Bees play a critical role in plant pollination, making them a crucially important part of our ecosystem. JONATHAN JONES visits a County Durham business that could make beekeepers of us all with the help of 21st century technology.
A COUNTY Durham environmental business hopes to take the sting out of beekeeping, and encourage more people to become beekeepers, with a 21st century bee hive, monitored through a smart phone app.
Long seen as a specialist industry, traditional beekeeping requires sometimes expensive equipment, can be time consuming, and land intensive.
But new business BuzzCloud buzzcloud.global, in Tantobie, County Durham, hopes to change all that, with the development of a bee hive, linked to the ‘internet-of-things’, which will enable anybody to become a beekeeper, and more importantly protect a species that is fundamental to life on this planet.
The ‘internet of things’ is a development of the world wide web, which gives everyday objects, such as vehicles and buildings, Internet connectivity, by embedding them with electronics, such as sensors and actuators, which can be monitored using a mobile phone.
Roger Lewis, director of BuzzCloud, and his colleague, Fraser Lindsley, are seeking funding to manufacture the first hives for public testing. They already have a number of hives at beta test sites across the UK, including locations on North Tyneside and in Leicestershire.
And they’re hoping to use crowdfunding, against bank lending or venture capital, to fund the production of the first hives available to the general public.
Crowdfunding works by asking thousands of people, not necessarily in the UK, for small amounts of money to fund the projects they are interested in.
BuzzCloud is seeking an initial $20,000 (approximately £15,500) on the Indiegogo site www.indiegogo.com, one of the largest crowdfunding sites in the world. The official launch takes place on July 15.
Mr Lewis explains: “We chose crowdfunding as it allows us to raise the relatively small amount of money required for the initial project, through people who have an interest in helping bees. We chose Indiegogo as it’s one of the largest crowdfunding sites in the world.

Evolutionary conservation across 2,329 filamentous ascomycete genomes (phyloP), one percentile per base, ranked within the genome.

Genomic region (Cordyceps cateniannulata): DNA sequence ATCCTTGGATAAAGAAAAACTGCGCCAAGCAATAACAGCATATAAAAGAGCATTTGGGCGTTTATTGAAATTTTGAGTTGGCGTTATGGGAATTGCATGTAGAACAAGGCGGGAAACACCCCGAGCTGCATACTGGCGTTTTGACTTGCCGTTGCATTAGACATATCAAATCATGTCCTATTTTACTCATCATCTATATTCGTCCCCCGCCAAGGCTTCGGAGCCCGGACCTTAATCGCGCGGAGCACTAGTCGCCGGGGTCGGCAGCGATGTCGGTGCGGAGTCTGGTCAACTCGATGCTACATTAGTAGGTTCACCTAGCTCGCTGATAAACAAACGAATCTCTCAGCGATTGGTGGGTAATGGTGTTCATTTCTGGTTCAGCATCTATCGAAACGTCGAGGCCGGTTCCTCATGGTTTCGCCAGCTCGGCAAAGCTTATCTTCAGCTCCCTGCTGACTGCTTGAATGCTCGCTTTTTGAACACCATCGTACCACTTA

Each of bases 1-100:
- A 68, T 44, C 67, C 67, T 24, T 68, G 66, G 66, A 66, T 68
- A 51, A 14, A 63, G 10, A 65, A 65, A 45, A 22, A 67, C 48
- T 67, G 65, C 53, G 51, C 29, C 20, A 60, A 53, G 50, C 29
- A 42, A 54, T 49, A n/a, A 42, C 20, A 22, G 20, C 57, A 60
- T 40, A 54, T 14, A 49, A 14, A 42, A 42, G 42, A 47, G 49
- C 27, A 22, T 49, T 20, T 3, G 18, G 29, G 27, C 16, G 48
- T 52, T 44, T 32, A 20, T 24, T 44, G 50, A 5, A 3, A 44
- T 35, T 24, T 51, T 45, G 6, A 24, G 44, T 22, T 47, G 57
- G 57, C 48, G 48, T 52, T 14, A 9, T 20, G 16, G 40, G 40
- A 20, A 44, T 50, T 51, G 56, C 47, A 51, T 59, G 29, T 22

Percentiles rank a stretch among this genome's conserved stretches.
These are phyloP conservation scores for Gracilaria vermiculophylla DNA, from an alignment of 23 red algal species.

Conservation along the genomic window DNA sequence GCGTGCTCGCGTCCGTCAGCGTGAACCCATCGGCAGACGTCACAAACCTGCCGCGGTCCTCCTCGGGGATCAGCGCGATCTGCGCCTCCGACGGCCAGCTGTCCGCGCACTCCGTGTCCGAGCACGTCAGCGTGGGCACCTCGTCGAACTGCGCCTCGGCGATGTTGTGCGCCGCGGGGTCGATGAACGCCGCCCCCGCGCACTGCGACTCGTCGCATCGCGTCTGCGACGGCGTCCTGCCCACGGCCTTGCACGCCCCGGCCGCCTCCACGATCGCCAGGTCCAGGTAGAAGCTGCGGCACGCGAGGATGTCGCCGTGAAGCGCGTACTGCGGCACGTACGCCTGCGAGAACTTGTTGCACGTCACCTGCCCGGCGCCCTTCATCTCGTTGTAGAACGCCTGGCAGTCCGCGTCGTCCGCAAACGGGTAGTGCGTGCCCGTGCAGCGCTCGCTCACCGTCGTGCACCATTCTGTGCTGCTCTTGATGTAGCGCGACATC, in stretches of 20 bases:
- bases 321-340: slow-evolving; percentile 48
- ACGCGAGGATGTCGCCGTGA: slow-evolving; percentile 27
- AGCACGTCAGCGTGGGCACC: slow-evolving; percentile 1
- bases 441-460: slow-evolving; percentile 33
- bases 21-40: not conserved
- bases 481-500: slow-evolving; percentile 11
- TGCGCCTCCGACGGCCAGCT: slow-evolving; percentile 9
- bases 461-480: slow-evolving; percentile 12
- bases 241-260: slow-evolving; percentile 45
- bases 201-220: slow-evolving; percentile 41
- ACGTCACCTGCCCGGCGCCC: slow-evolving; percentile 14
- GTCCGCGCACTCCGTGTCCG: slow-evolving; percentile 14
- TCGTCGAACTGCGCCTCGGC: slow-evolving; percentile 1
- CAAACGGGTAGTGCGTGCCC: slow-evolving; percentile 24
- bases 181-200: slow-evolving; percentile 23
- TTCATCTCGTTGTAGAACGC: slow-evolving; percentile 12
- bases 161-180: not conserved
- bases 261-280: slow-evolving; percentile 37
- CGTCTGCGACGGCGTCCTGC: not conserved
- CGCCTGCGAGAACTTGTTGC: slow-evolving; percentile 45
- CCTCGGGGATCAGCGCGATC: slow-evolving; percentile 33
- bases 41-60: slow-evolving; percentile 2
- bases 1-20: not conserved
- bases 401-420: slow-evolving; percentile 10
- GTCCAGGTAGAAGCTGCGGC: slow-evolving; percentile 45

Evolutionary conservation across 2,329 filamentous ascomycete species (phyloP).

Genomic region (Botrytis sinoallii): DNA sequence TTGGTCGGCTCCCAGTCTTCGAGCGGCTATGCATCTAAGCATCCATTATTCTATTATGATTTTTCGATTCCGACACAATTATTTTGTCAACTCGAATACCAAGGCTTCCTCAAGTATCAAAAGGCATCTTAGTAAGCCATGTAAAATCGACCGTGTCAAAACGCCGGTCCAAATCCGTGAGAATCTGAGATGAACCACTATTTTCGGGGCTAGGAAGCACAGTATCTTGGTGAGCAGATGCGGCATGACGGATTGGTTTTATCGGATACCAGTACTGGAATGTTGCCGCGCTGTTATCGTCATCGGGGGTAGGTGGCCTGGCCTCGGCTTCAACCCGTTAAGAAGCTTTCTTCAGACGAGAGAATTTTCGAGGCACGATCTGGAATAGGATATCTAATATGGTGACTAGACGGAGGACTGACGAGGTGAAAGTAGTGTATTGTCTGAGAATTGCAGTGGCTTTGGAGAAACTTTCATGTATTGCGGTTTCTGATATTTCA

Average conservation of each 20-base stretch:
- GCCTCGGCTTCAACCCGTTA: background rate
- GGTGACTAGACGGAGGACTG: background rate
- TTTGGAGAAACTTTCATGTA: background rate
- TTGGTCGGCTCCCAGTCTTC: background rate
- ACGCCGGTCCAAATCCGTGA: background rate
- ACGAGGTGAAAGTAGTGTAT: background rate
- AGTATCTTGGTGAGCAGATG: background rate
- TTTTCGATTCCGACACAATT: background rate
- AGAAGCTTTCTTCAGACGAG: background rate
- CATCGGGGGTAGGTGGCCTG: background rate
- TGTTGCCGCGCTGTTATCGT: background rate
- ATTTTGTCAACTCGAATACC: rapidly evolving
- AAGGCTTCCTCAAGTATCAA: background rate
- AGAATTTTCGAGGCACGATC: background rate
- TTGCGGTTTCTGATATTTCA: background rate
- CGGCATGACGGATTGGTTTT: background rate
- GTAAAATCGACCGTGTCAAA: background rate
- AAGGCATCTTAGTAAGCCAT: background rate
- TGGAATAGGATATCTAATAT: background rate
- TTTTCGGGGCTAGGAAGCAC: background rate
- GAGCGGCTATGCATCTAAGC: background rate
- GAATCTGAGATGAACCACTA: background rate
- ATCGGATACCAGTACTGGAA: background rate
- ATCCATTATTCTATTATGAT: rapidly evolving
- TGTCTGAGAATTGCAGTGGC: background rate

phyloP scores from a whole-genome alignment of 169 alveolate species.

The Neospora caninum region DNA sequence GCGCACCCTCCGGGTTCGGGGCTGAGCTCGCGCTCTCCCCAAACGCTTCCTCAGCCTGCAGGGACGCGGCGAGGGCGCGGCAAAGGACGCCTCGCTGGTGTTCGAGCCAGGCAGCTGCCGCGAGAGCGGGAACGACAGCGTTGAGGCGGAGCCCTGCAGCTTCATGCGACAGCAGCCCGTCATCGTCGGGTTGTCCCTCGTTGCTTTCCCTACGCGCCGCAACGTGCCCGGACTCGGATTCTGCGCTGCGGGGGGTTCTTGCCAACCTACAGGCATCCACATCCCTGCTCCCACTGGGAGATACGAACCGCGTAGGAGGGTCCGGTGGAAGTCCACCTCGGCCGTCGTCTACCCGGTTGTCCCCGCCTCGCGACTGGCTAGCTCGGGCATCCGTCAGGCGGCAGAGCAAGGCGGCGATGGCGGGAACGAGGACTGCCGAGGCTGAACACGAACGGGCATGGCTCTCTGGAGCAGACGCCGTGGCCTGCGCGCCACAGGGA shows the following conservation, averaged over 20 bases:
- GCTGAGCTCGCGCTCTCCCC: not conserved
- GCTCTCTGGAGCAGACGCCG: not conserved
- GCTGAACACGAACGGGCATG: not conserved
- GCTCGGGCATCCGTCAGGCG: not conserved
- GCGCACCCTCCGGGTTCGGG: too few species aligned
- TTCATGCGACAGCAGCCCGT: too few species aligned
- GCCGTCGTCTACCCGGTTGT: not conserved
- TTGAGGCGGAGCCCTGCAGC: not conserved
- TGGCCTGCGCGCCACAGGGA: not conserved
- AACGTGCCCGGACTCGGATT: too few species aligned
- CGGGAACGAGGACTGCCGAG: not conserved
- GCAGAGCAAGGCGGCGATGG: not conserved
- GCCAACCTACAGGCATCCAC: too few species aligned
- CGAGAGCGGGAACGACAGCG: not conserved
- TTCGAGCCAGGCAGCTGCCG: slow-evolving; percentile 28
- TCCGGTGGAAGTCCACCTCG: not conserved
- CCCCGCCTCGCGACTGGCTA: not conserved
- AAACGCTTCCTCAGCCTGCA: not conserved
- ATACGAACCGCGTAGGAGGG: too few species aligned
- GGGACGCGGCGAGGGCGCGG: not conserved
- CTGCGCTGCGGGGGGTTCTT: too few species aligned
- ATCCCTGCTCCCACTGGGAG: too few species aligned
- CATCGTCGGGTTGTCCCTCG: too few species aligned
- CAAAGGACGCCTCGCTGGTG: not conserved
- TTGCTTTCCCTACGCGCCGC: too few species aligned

“If this initial crowdfunding phase raises the money required for the test hives, we’ll then look at future crowdfunding when we are ready to go into production of hives that will be available to the general public. Starting small like this also provides real market validation.”
The public launch will follow analysis of the initial information collected from ten beta test hives.
Mr Lewis, originally from South Africa, and who also lived in Malawi (in central Africa), plus other parts of Europe, before settling in Tantobie, is an electronics and IT professional who wants to put his skills to good use protecting bees.
He believes there is no other beehive around that can monitor the life of the bees within it so effectively, although hives have been developed in Australia to make the process of harvesting the honey easier.
As well as being able to monitor the hive remotely, using the BuzzCloud mobile phone app, users will also be able to change settings, such as raising the temperature of the hive, in particularly cold periods, or to help deal with pest infections, such as the Varroa Destructor mite, which can destroy entire hive populations, typically 40,000 – 60,000 bees.
BuzzCloud will use 3D printing and cutting technology to create the hives, using sources of recycled cellulose.
Once further funding is secured, it is hoped the first bee hives available to the public will be produced in a specialist, automated industrial unit, in County Durham.
And hives will be produced in a variety of sizes to meet the requirements of the urban beekeeper.
Mr Lewis said: “We’ll be looking to develop smaller hives, which can be put on a balcony, or in a confined space, in urban locations.
“Larger hives will be capable of producing 25kg or more of honey, with the smaller hives, half that amount.”
And as for those people put off beekeeping by the prospect of being stung, Mr Lewis said: “Perhaps the best thing about this new approach to beekeeping is that you don’t have to be a beekeeper!
“It’s no longer necessary to get suited up in a clumsy beekeeping suit and gloves just to monitor your beehive – we make it possible to do almost all the monitoring needed using your mobile phone or tablet. This does not mean that remote monitoring can eliminate all manual inspections, it does however sharply reduce the number of times the hives need to be manually inspected.”
Visit the BuzzCloud website buzzcloud.global
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